you check your phone periodically
wait in line at baskin-robbins at 2 in the morning
your parents used to make love in the shower
it’s a thought that’s crossed your mind
soon enough someone will check your potassium though
we follow attractive men to brooklyn
how many fathers would sit their sons down to watch hellboy ii
the first man to make a map is oil on canvas now
turn your brightness down, they say in unison
we are never happy enough with the stage direction
a present from an ex-lover comes in the mail
the green steps covered in someone else’s slime
who cares, you think, who cares if i shaved off part of my eyebrow
you used to wait at the bottom of the water slide
a bloody-nosed fiend
and the boy who would draw all over your face
nothing is open for delivery in 30 years from now
we press ourselves to the on sale mattresses
someone is always irritating someone else’s carpal tunnel
fillet every single fish
we recycle our tissues and ask for green burials
you’re sorry for the way you left
a naked man next door is watching fantasia 2000
graphite is always being pushed into skin
you can’t afford a chiropractor right now, but no one else will step on you
the neighborhood becomes familiar
back in ny and ready for good things to fucking happen
Not Much Has Changed
There’s a man who stares up at his ceiling. Years ago, in an attempt to make him more comfortable, the man’s father bought a putty that glowed in the dark. The father brought a ladder up from the basement and stuck pieces of this putty onto the ceiling, which, when dark, took on the appearance of a night sky. Unfortunately, the man, then a boy, was not too excited about this. “I’m even more scared,” he told his father one morning.
The man returns to his childhood home for a few days. He brings his lover and they share his childhood bed, which is now covered with a new (and cheap) set of burgundy sheets. “I’m even more scared,” he tells his lover the first night. The lover turns away and immediately falls asleep.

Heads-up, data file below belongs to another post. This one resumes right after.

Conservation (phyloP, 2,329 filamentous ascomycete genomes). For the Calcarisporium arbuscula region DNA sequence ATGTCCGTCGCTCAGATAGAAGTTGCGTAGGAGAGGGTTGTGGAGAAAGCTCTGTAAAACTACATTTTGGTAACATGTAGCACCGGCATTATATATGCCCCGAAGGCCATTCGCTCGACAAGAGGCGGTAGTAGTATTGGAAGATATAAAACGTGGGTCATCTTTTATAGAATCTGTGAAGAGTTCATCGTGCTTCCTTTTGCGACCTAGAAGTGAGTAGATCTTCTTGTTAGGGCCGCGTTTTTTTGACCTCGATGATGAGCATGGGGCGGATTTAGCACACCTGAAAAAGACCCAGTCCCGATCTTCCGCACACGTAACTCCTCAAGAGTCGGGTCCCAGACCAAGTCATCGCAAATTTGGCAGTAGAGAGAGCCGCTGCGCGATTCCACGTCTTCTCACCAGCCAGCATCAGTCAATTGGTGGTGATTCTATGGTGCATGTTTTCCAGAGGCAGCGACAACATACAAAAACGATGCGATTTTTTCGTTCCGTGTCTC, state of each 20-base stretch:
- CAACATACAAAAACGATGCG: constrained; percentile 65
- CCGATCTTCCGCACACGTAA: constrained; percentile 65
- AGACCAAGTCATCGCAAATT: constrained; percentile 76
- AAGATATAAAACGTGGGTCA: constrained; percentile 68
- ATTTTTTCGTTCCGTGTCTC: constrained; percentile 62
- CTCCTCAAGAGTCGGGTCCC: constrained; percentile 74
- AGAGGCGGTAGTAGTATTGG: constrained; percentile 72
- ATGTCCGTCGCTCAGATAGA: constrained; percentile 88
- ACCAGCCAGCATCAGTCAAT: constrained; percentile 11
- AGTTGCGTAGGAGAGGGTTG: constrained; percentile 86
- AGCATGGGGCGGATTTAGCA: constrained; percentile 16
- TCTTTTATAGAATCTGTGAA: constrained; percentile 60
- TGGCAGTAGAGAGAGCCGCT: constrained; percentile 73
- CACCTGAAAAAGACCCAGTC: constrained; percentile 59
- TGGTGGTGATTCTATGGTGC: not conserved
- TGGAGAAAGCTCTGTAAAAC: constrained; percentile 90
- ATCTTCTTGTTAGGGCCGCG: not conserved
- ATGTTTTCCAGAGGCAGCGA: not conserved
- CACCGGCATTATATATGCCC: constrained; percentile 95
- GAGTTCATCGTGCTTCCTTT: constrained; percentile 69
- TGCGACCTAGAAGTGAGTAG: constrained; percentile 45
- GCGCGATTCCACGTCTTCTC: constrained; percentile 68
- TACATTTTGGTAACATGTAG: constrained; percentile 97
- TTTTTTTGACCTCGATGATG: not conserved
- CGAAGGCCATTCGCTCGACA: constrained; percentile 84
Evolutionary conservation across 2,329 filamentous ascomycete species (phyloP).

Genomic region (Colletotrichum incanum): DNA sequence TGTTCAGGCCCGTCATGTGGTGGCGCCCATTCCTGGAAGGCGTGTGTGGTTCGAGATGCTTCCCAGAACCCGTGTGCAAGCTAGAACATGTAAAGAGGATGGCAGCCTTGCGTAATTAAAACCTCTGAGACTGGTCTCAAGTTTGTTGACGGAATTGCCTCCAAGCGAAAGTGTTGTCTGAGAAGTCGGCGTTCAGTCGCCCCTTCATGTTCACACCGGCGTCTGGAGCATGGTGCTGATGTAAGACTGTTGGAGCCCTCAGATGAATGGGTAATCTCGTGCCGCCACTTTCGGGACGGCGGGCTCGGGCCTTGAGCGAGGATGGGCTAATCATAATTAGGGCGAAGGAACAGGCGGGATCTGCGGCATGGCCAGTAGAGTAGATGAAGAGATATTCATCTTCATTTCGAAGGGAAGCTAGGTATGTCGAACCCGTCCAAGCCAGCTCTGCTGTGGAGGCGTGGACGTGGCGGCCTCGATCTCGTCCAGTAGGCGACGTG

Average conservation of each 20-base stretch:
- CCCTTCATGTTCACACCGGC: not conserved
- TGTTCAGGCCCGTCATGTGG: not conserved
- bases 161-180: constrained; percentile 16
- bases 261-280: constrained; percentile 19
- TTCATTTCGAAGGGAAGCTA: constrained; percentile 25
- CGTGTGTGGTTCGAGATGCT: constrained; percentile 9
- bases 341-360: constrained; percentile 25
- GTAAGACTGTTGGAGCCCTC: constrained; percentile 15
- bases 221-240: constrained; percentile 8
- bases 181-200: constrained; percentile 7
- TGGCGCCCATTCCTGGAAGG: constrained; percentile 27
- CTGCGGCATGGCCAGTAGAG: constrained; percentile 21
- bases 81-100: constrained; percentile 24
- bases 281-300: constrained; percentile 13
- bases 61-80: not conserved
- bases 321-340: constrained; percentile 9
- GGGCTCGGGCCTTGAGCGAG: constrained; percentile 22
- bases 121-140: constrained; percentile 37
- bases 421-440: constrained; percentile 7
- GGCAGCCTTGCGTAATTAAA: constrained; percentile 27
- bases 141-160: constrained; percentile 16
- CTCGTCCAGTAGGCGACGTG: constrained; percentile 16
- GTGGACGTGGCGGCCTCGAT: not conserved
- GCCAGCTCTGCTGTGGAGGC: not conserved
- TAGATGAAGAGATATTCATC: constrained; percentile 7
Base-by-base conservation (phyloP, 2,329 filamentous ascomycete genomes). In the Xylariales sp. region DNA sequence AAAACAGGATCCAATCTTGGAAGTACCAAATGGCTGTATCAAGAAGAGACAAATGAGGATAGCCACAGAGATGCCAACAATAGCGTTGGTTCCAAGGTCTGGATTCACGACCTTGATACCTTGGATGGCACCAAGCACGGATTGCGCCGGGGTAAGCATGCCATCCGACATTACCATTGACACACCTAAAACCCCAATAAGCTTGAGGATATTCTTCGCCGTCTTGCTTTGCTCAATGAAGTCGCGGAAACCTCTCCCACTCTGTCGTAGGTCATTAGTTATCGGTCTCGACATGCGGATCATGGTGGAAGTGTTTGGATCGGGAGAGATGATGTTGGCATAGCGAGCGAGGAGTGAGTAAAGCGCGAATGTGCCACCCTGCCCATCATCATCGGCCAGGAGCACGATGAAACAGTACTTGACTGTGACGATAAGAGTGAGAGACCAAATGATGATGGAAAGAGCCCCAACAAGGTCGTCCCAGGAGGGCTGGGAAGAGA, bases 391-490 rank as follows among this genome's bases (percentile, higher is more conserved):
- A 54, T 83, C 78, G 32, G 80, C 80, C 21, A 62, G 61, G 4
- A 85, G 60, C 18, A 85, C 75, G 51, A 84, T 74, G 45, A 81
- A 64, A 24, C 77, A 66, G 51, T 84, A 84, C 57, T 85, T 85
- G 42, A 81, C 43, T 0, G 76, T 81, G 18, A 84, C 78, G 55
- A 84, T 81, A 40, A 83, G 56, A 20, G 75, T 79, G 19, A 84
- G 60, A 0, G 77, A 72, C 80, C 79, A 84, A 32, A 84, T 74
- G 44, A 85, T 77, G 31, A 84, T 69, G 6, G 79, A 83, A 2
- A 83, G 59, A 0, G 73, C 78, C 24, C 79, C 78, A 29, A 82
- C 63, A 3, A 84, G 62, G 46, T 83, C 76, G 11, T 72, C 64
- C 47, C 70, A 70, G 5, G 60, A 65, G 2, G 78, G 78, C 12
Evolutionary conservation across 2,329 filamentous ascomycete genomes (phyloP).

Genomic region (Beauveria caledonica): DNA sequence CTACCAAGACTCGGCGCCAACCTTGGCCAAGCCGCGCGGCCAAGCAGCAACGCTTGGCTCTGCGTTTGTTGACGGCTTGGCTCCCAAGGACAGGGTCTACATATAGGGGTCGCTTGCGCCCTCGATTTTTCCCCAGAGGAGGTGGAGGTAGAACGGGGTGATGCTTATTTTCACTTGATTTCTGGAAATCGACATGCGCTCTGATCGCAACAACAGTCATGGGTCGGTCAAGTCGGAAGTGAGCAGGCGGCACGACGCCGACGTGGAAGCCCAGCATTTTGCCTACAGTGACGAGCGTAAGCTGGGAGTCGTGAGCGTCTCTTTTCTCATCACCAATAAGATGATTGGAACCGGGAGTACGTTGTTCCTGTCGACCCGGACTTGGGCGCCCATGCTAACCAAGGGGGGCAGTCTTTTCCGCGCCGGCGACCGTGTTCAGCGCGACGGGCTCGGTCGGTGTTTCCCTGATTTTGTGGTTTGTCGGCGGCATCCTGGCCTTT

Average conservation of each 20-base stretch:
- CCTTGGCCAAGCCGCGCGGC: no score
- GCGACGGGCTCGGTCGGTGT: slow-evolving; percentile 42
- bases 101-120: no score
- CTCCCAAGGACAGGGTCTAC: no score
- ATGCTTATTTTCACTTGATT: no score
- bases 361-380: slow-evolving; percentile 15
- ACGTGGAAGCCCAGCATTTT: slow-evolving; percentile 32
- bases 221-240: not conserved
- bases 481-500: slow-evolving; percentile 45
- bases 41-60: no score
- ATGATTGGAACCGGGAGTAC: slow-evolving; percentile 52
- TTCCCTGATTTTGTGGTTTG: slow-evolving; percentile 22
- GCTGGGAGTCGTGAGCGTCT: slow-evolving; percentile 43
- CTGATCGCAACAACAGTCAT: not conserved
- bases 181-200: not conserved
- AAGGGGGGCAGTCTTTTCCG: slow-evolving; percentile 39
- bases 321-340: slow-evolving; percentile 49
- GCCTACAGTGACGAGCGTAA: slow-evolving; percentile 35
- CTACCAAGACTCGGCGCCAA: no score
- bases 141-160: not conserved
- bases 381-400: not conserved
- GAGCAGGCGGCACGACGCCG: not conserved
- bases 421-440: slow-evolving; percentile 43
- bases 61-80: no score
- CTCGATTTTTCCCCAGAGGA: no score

The man doesn’t know what to do. At home he sleeps. His mattress is firm and he never has to wait long. So he sits up, looks at the wall to his left. It’s been painted over, but one can still see bruises—pencil marks, nail holes, and newspaper clippings. A man had once walked on the moon.
He sits up and then plops himself back down onto the bed. He is cold and silently berates his father for buying such a strong air conditioner years back. He finds himself looking at the ceiling. It’s been years, but he remembers most of the dots. At first he is indifferent, perhaps a bit resistant to the passage of time. After all, most of our fears, the things that keep us awake at night, dissipate over time. “I’m ever more scared,” he suddenly whispers to everyone and no one.
I don’t need any declaration or grand gesture. Sometimes it’s just nice to know that you are able to share a powerful few hours with someone wonderful and beautiful.
And then I asked to kneel down with the pack—
to quiet the death choir
which hissed through my teeth.
My mouth—I let him lash it.
And watched while his panic slowly became us.
The seventh time I threw myself at him
something else took me.
-Alex Dimitrov, “Seven Chambers of a Wolf’s Heart”
Every once in a while it’s important to look at our actions, the way we behaved in a certain moment. Last night was special, difficult to describe, but an important moment in my life nonetheless.
Flash Review: Fury
Writer/director David Ayer has an unusual track record. He wrote the screenplay for the Oscar-winning Training Day, wowed critics with his bold cop drama End of Watch and then disappointed with the Arnold Schwarzenegger-starring Sabotage. His latest effort, big budget World War II drama Fury, lands somewhere in the middle.